kolar/telegram-poll-bot. Simple, but too intermingled with the Poll Bot functionality and kind of hard to separate. Also, it’s outdated and probably doesn’t support everything of the new Bot API 2.0.

TelegramBot/Api. I tried to use this project, but found it confusing and it lacks proper documentation. If I’d try again now with some experience, I might find it useful. At least, it is up to date.

akalongman/php-telegram-bot. This was the first project I got to work. It seems to be actively developed. However, I had the impression that this project is a bit too opinionated about a few things and comes with too much boilerplate. Check out the examples to get an idea of what this project can do.

irazasyed/telegram-bot-sdk. This project is what I finally settled on. It is well documented, comes with optional Laravel integration, but can also be used as a standalone project. I even threw out the entire Command stuff and wrote my own, i. e. you don’t have to use all features. Only downside: Has more Composer dependencies.

Sending messages to a Telegram user

Most of the time, you want to send a message as a reaction when Telegram notifies your bot about an Update (a message). The Update datastructure gives you access to the chat_id, which is another word for Telegram user id. The chat_id for one user is always the same, even if he deletes your bot, the entire chat history and then restarts the bot. It’s also the same accross different devices.

Sending a message to a Telegram user doesn’t have to be a reaction to an Update as long as you know the chat_id (and as long as the user didn’t block the bot). You could even use this to send Push notifications to your users with a cronjob.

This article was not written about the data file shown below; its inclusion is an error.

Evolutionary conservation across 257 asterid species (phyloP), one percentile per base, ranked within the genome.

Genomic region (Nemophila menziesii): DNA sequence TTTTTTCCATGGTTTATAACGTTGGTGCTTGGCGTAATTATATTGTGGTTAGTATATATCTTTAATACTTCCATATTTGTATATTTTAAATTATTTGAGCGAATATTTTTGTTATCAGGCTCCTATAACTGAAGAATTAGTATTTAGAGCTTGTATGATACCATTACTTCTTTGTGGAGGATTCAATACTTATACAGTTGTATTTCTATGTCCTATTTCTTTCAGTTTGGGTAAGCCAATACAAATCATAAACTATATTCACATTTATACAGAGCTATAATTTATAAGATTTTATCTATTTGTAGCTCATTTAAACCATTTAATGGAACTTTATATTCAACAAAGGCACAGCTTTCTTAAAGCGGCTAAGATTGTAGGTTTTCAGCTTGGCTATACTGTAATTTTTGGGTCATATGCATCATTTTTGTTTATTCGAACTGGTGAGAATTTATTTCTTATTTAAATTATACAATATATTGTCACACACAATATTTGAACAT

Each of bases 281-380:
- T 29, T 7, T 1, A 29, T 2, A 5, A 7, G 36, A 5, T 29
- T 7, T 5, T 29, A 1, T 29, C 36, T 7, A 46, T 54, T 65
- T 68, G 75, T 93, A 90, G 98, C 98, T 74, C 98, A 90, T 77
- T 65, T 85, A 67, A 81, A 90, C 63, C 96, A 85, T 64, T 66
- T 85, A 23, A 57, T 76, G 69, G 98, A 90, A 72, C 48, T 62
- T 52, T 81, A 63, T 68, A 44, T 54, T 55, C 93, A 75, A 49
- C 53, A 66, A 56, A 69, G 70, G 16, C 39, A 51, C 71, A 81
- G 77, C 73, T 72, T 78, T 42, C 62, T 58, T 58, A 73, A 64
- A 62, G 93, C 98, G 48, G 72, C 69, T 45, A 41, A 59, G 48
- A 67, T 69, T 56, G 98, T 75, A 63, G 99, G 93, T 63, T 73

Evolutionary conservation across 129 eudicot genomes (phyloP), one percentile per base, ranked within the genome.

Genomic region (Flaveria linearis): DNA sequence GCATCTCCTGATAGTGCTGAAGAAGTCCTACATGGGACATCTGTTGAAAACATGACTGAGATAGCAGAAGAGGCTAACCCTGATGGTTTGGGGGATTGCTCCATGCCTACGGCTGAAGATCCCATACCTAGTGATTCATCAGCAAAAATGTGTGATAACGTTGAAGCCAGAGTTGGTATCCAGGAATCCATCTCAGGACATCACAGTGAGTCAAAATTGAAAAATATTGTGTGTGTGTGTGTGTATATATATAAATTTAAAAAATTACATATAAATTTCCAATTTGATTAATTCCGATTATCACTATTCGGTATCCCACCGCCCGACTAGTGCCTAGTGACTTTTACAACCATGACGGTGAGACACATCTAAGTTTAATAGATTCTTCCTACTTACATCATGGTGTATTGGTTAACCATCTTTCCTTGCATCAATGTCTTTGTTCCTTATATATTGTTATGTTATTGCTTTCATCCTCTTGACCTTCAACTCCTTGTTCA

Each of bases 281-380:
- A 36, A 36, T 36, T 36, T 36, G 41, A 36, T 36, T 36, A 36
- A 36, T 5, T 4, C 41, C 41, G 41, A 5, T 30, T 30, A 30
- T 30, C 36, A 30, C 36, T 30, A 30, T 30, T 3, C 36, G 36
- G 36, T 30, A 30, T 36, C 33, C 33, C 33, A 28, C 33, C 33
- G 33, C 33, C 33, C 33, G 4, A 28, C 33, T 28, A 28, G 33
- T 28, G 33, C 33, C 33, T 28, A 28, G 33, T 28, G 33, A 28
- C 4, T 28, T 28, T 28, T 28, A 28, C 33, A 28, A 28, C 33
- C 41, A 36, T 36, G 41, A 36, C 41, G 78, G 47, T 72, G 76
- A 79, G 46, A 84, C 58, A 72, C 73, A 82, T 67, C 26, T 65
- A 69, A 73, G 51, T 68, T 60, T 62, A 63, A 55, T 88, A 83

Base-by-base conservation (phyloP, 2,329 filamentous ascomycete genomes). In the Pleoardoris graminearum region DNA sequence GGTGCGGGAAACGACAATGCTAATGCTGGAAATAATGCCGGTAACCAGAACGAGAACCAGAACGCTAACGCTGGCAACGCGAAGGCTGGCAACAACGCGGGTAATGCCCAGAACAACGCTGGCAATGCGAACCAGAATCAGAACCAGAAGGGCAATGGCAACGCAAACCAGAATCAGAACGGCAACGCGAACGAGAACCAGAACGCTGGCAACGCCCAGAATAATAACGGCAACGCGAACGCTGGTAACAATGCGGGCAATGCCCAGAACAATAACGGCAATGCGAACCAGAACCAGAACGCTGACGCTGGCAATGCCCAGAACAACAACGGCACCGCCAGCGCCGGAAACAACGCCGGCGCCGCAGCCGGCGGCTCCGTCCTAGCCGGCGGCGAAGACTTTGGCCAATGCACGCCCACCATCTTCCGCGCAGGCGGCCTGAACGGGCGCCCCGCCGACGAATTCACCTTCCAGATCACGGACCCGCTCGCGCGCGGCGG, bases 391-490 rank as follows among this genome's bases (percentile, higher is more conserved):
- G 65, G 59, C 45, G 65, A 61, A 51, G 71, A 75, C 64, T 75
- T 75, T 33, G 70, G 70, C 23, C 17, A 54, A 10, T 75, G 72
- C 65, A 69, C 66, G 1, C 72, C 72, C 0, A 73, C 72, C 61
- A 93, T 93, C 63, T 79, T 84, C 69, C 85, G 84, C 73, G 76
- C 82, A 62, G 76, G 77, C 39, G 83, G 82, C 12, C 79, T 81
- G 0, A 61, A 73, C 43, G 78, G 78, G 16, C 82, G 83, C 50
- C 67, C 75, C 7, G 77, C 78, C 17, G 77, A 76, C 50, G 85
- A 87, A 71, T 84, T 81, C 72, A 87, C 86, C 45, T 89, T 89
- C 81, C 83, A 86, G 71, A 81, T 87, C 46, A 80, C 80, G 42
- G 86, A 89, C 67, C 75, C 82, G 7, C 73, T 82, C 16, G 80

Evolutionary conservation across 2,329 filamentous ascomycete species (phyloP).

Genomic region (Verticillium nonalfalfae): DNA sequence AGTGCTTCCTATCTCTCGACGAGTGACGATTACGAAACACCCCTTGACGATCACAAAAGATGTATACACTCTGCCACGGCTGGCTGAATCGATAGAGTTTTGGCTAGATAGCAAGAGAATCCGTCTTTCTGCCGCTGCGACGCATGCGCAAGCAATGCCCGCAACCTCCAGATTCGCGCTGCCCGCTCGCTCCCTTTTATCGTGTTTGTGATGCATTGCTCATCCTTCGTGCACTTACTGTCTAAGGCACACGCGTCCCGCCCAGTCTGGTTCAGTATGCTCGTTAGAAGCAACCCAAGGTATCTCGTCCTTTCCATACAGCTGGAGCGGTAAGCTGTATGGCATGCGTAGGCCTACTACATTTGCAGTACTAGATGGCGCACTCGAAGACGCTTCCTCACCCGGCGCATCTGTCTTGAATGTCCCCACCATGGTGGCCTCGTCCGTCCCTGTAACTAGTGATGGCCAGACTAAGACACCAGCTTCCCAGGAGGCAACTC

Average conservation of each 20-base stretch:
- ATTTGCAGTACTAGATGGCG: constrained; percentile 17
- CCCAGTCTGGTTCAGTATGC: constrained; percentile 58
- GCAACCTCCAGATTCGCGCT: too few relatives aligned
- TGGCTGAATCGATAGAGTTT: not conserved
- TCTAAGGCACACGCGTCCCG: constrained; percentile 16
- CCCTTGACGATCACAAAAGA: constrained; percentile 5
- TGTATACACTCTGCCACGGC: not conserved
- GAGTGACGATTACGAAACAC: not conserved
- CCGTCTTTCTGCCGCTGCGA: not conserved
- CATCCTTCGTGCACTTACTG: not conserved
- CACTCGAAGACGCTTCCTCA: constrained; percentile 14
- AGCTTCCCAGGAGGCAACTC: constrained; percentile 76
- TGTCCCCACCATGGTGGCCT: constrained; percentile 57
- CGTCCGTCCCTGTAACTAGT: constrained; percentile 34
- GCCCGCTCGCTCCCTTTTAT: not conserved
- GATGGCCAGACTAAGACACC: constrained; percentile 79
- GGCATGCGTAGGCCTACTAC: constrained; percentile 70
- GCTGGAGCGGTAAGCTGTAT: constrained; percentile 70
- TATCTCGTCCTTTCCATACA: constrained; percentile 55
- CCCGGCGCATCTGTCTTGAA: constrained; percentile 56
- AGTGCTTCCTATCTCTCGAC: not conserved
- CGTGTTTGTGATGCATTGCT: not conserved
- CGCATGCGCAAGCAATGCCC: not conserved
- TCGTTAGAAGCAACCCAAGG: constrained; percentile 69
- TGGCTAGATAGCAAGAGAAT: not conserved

The question now is: How do you associate your web app user accounts with the Telegram userids?

The official documentation has a good example for that under section Deep Linking.

I do it slightly different, because not every bot is added via a deep link. A user could simply search for the bot within Telegram:

  1. User adds the bot. Bot replies with the help text and suggest to use the command /connect
  2. User types /connect, Bot generates a random token and stores it along with chat_id and an expiration date in the database. It replies with a message: To connect your account, please visit https://example.com/connect/$RANDOM_TOKEN
  3. User clicks on the link and must log in to the web app (in the browser). Please keep the possibility of CSRF attacks in mind. If I have a connect link and give it to you and you confirm it, I can access your account via the bot, because your web app userid is now associated with my chat_id.
  4. Once the user is logged in, the web app retrieves the token, checks its expiration date and the associated chat_id and stores it in the user properties in another database table.
  5. Now, if we want to send a message to this user, we can look up his chat_id and send a message via the Telegram Bot API.
  6. Furthermore, if bot commands require to retrieve or change data of this user, the Bot needs to access the user data based on the chat_id.

And that’s it for now.

As a quick summary:

  • setWebhook must be called only once
  • retrieving updates is basically processing php://input
  • sending messages via irazasyed/telegram-bot-sdk is easy